I have been fascinated by couples therapy ever since I was a student in the early 1970’s. The first case I saw in my first year placement during Social Work School was of a couple that had been married to each other twice, divorced from each other twice, and they were coming to therapy hoping that I could help them marry each other again, but hopefully stay together to the end. This pull and push, back and forth of couples has intrigued me. It was with the encouragement from my very dear AFTA friends_ Froma Walsh and Mona Fishbane _ that I kept delving in to understand madness such as theirs. Later on, after I moved to New York, it was through my collaboration with very special AFTA colleagues - Jaime Inclan, Peggy Papp, Jean Malpas and Lois Braverman - plus the amazing editorial leadership of Evan Imber Black- that I persisted in investigating and writing about couples dynamics. I am grateful to AFTA for surrounding me with such outstanding supportive colleagues, and I am deeply honored to be recognized by the AFTA community.
Distinguished Contribution to Family Therapy Theory and Practice
Jaakko Seikkula, Ph.D. and Tom Erik Arnkil, Ph.D.
Presenter: Evan Imber-Black
Jaakko Seikkula, Ph.D., professor of psychotherapy at the University of Jyväskylä. His main interest on clinical work has focused on developing dialogical and social network orientated approaches to most severe mental health problems, such as psychosis. In this development he has integrated systematic research since the end of 80’s. He has authored or co-authored 10 textbooks including those two mentioned below. In addition, he is the author or co-author of 160 scientific publications.
Tom Erik Arnkil, Ph.D., research professor emeritus was in charge for research and development for network approaches and dialogical practices in psycho-social work at the Finnish National Institute for Health and Welfare until his retirement in 2014. With colleagues he has developed Anticipation Dialogues for resolving multi-helper muddles. His two latest books, co-authored with Jaakko Seikkula, “Dialogical Meetings in Social Networks” (Karnac) and “Open Dialogues and Anticipations. Respecting Otherness in the Present Moment” (THL), have so far been published in 13 languages.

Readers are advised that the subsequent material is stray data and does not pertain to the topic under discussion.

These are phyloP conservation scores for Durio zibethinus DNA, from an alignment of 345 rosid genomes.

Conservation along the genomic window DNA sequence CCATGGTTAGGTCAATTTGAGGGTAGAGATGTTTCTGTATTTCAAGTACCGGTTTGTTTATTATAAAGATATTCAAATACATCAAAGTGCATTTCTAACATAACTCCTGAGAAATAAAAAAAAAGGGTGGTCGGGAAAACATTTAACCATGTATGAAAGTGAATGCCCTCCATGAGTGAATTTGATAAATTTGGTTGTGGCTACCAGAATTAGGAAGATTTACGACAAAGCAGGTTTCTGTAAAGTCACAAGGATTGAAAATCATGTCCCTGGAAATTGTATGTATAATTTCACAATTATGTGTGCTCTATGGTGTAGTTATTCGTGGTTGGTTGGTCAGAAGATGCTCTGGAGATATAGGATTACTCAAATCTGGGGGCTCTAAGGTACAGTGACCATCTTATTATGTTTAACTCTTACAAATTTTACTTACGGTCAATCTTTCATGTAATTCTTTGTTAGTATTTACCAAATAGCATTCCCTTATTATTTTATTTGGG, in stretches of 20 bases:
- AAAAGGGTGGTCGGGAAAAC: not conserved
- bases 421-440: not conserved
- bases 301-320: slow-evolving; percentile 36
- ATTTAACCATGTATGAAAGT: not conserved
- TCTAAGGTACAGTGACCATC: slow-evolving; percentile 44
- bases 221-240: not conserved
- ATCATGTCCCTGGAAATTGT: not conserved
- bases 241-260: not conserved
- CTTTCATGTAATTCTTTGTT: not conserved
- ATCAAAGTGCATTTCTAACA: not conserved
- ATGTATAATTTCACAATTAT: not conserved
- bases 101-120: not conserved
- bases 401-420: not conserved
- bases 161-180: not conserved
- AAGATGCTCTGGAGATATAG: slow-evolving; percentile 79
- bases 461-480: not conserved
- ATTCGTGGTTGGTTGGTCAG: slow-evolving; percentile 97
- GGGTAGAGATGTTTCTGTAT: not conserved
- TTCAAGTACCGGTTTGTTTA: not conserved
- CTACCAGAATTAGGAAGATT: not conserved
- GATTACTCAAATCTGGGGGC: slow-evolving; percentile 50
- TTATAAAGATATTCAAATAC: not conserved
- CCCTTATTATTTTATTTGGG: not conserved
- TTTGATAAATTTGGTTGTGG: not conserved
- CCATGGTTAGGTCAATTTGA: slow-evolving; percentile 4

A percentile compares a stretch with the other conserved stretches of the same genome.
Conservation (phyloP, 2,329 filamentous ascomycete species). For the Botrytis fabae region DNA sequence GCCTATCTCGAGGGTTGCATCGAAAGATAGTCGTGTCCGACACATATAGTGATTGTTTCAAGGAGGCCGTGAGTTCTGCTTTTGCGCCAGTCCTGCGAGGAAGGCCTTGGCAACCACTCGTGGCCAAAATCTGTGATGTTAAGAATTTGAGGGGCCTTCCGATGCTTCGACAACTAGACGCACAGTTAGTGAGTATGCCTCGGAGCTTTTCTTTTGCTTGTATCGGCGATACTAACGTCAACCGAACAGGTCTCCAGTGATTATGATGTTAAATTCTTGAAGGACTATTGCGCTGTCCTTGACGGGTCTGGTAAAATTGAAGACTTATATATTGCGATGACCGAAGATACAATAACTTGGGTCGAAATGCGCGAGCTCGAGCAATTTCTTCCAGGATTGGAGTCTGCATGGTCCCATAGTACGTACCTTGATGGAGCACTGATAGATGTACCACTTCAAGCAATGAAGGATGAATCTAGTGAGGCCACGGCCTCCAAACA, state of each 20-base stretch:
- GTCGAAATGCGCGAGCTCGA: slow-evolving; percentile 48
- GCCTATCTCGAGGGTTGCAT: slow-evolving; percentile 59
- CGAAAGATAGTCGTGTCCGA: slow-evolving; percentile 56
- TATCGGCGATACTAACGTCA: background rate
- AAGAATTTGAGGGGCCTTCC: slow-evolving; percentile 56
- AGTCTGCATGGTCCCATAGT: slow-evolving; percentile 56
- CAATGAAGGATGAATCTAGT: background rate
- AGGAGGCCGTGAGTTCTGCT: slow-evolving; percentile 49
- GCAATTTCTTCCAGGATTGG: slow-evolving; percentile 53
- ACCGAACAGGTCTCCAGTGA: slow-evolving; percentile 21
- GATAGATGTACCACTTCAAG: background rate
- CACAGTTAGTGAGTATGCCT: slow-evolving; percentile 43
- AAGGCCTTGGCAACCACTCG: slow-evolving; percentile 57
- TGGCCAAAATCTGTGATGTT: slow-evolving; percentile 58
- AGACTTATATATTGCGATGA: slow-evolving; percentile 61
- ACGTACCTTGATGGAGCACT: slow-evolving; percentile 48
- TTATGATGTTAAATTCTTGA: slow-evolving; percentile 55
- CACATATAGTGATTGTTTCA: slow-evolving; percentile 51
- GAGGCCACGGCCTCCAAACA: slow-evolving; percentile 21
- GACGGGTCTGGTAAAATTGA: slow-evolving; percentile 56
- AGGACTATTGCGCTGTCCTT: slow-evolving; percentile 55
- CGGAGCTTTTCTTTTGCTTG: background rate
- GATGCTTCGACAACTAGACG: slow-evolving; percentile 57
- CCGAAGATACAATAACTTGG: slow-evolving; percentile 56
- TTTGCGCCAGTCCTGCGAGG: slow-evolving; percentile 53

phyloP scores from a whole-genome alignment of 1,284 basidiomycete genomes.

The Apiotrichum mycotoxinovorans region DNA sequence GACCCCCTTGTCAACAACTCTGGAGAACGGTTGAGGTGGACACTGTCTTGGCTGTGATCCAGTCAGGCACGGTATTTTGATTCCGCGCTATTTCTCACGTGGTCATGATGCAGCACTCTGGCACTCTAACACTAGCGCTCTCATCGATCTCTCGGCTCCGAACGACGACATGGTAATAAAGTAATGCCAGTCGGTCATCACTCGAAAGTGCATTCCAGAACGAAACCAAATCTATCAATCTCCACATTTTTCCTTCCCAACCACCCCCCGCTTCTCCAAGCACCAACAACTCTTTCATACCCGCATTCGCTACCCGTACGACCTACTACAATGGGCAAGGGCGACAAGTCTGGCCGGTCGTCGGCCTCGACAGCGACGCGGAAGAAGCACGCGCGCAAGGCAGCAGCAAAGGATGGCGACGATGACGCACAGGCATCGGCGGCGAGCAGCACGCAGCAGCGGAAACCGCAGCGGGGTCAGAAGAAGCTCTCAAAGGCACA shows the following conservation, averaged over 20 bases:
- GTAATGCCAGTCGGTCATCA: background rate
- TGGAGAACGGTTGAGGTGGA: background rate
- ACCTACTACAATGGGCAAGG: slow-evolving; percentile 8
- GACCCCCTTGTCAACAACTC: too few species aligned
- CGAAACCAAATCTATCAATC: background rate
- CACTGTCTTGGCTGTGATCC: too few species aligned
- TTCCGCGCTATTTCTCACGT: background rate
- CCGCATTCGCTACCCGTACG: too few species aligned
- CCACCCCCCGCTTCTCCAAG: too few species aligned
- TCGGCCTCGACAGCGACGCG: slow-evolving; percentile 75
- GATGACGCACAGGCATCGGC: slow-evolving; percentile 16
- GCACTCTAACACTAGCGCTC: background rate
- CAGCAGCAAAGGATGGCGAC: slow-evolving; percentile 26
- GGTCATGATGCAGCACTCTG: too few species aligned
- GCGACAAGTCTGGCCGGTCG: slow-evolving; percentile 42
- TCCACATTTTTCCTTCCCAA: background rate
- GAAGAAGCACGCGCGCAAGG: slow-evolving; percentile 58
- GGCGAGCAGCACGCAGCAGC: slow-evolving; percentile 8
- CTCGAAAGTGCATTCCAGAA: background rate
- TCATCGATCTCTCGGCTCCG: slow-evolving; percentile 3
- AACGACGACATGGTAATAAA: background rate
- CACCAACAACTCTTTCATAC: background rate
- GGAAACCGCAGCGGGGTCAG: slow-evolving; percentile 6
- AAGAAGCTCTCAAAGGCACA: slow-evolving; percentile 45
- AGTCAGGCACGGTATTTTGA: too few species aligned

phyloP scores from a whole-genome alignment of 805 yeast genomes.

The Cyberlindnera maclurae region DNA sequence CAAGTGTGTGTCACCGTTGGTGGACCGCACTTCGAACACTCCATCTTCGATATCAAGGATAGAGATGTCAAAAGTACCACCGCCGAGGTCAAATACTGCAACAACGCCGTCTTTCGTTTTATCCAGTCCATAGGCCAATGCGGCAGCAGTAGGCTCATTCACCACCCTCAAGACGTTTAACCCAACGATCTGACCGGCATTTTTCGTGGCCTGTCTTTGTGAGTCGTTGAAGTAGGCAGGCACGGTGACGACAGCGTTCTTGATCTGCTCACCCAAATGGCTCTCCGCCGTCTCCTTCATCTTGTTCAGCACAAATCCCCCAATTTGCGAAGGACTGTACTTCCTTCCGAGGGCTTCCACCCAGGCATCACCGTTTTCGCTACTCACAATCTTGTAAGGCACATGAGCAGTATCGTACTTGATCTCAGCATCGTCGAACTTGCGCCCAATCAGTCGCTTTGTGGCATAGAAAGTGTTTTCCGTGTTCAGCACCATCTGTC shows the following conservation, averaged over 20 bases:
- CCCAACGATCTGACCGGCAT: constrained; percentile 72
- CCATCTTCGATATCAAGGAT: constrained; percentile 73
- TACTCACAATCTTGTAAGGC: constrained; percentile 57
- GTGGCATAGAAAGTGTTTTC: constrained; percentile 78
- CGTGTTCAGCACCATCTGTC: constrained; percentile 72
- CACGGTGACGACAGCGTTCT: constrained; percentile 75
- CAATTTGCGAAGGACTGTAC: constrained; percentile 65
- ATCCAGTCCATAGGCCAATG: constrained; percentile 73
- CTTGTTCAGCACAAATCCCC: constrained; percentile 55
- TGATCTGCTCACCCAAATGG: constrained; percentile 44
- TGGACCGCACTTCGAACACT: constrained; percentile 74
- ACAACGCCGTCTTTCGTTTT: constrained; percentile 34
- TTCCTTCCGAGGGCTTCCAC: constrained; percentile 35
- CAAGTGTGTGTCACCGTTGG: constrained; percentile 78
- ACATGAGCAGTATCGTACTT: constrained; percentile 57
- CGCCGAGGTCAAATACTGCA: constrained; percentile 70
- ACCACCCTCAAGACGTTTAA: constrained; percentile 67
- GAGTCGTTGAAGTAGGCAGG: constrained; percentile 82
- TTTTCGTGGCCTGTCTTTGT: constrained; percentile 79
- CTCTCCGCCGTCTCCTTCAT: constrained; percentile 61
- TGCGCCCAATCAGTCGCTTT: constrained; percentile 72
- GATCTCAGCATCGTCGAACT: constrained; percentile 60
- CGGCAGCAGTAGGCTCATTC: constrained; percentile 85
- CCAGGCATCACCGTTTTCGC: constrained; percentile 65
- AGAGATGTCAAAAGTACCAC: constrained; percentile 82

Jaakko: Receiving the 2018 Distinguished Contribution to Family Therapy Theory and Practice Award is a touching moment in my life. Being working within mental health care during the entire career as a clinical psychologist and consequently as the one conducting research for developing new more human practice that includes families as active participants in the processes, I have noted a lot of hesitance among clinicians towards research. Within this respect, the work of AFTA has been extremely important because of emphasizing the importance of the research on our clinical practices. Within systemic family therapy, the emphasize on research has varied on different occasions. All the way through AFTA*s message has been strong for seeing the importance of analyzing our practices. Within research AFTA also support integration of different methods seeing the importance of as well statistical follow-up studies as qualitative inquires. For me this has been my “politics”: integrating different methods of research for developing the practices. As seen, there are many reasons for me being very happy of the recognition of the most important community of family therapy research. In addition, I am happy because AFTA has recognized the work that we have done together with my near college Tom Erik Arnkil.
Tom Erik: The AFTA award for Distinguished contribution to family therapy theory & practice came as a great surprise and made me feel grateful, humbled and honored. I am a sociologist, not a therapist like my colleague Jaakko Seikkula with whom I share the award but have gone hand in hand with family therapy for three decades, trying to develop collaborative and dialogical practices in “multi-helper situations” that, in the sectored system of services, tend to get stuck time after time. Family therapy theory has been a great source of inspiration for me, and the systemic, then more and more network oriented and gradually dialogical attempts in improving relational practices have provided territory for “experimental sociology”. I have admired the work of AFTA in connecting great innovators in dialogue for humane practices and development oriented practice, and now, suddenly, I find myself awarded by this great collective! I retired on pension from my post as a research professor some four years ago, but the award encourages me to go on in attempts to contribute. Thank you ever so much!
Distinguished Contribution to Social Justice
Jean Malpas, LMHC, LMFT and Ben Davis MA, ATR-BC, LCAT– Ackerman Institute for the Family Gender and Family Project